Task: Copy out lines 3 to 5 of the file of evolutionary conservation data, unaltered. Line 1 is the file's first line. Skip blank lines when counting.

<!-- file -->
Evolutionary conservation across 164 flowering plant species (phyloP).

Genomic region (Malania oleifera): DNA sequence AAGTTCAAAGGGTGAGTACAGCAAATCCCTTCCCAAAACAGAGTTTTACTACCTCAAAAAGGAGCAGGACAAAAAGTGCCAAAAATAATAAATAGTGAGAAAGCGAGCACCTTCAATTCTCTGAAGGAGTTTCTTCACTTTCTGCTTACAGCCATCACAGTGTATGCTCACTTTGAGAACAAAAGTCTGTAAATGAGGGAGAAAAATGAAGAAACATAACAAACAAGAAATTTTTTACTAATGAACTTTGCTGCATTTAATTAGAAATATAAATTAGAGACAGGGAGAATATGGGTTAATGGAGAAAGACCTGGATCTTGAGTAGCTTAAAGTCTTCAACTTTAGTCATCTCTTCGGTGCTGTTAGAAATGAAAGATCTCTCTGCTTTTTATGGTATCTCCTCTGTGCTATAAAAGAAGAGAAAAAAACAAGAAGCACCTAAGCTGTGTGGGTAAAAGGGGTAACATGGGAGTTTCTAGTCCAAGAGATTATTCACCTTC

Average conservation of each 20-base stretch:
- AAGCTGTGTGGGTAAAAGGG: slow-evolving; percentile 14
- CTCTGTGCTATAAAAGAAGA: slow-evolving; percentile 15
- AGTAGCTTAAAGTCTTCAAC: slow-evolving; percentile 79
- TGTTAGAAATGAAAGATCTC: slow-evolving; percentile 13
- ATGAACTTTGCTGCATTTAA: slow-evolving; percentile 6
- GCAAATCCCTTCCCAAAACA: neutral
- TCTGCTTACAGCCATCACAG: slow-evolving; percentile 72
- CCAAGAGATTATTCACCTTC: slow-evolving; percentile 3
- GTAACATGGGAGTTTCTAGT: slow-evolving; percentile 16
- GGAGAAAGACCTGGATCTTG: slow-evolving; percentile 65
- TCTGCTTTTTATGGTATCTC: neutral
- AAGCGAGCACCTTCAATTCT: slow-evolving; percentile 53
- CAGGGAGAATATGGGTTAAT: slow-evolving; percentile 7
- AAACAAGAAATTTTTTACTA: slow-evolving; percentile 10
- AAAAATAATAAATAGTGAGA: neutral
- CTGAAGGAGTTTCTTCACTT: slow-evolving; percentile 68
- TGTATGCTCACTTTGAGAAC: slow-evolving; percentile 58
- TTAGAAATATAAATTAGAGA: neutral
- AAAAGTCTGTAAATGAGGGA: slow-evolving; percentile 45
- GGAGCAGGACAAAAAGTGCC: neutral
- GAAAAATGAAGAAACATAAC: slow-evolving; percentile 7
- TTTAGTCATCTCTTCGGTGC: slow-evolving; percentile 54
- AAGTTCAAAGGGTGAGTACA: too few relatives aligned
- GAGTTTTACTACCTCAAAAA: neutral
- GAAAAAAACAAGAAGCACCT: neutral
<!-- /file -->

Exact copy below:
Average conservation of each 20-base stretch:
- AAGCTGTGTGGGTAAAAGGG: slow-evolving; percentile 14
- CTCTGTGCTATAAAAGAAGA: slow-evolving; percentile 15